THE Department of Trade and Industry (DTI) may draft an order against installment-only payment schemes for vehicles, including motorcycles.
Consumers must have the choice to pay either the full amount in cash to avoid interest or by installment, Trade Secretary Ramon M. Lopez said during a Senate hearing on Monday.
The DTI has received reports that dealers are encouraging consumers to buy vehicles only on an installment basis, he said. Mr. Lopez added that vehicle dealers should inform the buyers of other options.
In a separate mobile message to reporters, Mr. Lopez said the DTI will conduct a legal review on the matter, after which it could issue a department order or circular, depending on what the law allows.
Mr. Lopez said it is possible that dealers get incentives from financial institutions for insisting on installment-only payment schemes.
“Also, installment facilitates the easier acquisition of motorcycles or even cars,” he said.
Senator Richard J. Gordon said during the hearing the dealers implement installment-only schemes to compete against other dealers that use the same process.
“Bakit ayaw tumanggap ng cash? Babayaran ng tao. Karapatan ba ng dealer na ’di tatanggap ng cash? Ibig sabihin may pinaplanong masama ’yan, (Why won’t they accept cash that people would pay? Is it the dealer’s right not to accept cash? This means they’re planning something bad),” Mr. Gordon said, explaining that those who pay by installment and are unable to pay are forced to restart the payment process.
Those who are willing to pay by cash and in full should be able to do so, the senator said, and should not be required to pay by installment.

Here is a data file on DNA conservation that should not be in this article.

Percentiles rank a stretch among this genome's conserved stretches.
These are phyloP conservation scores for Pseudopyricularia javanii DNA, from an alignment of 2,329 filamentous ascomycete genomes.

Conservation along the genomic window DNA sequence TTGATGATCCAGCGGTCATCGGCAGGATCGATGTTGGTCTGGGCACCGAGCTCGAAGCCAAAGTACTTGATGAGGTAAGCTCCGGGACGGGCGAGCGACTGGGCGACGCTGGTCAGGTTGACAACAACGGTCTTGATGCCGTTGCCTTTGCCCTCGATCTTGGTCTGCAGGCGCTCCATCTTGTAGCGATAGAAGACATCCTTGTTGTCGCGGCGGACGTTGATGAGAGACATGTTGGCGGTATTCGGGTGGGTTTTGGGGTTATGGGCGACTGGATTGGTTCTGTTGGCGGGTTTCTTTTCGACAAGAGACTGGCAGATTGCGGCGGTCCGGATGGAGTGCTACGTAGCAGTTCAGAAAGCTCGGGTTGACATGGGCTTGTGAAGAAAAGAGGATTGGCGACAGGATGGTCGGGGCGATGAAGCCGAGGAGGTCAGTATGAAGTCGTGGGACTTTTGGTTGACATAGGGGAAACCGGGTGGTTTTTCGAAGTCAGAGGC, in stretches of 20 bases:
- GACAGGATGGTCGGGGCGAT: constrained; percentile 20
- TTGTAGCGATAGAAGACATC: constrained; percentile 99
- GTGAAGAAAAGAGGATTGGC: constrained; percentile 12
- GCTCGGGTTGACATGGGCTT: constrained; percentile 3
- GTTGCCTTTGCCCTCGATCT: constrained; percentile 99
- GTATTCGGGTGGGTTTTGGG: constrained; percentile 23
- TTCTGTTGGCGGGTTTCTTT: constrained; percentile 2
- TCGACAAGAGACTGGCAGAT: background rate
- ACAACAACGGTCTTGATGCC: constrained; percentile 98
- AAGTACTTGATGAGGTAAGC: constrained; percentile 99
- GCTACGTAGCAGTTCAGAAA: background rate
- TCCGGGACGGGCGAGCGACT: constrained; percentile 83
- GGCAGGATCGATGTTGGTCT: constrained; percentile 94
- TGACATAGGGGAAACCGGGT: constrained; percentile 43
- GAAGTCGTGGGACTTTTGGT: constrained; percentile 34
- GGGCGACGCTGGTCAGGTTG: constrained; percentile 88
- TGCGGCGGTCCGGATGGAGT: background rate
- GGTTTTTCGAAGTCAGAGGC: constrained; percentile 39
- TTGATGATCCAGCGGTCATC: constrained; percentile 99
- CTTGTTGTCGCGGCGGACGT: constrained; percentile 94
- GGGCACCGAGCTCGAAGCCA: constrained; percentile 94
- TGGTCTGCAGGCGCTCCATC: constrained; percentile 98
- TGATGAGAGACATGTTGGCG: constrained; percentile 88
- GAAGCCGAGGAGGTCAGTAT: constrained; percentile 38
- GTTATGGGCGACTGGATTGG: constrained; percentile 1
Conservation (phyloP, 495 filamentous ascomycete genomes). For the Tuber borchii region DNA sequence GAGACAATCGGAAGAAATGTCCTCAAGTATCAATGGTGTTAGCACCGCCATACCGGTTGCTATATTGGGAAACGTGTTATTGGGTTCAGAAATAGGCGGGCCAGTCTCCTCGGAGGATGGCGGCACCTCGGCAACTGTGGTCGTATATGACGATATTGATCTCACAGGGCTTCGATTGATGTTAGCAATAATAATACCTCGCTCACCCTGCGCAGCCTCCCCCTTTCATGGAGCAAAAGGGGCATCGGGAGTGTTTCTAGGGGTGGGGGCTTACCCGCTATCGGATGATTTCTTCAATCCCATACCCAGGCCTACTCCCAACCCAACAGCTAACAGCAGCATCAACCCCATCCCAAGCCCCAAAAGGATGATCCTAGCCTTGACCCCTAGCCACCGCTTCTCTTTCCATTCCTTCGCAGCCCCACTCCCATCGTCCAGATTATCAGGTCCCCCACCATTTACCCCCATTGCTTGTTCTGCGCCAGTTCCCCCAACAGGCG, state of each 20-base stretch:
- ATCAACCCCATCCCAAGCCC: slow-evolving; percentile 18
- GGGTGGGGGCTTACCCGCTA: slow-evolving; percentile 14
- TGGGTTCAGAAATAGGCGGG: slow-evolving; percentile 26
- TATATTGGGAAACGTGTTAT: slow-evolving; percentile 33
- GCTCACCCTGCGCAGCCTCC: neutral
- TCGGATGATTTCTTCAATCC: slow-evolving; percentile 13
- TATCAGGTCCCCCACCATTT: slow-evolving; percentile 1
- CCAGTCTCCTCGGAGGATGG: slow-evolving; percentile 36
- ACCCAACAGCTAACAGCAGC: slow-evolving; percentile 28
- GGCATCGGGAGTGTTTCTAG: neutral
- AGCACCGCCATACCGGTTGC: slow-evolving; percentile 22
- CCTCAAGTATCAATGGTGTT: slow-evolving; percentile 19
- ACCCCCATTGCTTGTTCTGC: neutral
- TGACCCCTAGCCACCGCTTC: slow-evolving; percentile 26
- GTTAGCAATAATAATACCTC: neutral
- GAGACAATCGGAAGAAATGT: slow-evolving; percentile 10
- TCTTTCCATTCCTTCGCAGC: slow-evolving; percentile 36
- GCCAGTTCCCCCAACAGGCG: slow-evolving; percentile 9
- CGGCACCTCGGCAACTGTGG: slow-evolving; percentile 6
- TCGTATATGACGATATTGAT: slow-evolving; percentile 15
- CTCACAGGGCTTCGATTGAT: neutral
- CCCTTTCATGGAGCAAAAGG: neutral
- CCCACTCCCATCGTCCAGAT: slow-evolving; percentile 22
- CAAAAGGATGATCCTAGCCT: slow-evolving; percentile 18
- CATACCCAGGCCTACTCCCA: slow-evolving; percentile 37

The DTI’s fair trade enforcement bureau has received 3,060 consumer complaints relating to motorcycles, Mr. Lopez said, citing reports about defective units and vehicle sales under installment-only schemes.
Around 287 of the consumer complaints have been resolved through mediation, he said. The bulk of the complaints, including those on delays in releasing receipts and certifications relating to plate numbers or transfer of registration or insurance, have been raised with the Land Transportation Office.
Mr. Gordon on Monday led the Senate Blue Ribbon Committee hearing on Alleged Malfeasance and Nonfeasance in the Implementation of the Motorcycle Crime Prevention Act, which probes an alleged delay of the law’s implementation.
Republic Act 11235 was passed in 2019 to protect citizens against crimes done by people on motorcycles by making number plates larger and more readable by witnesses, even from a distance. — Jenina P. Ibañez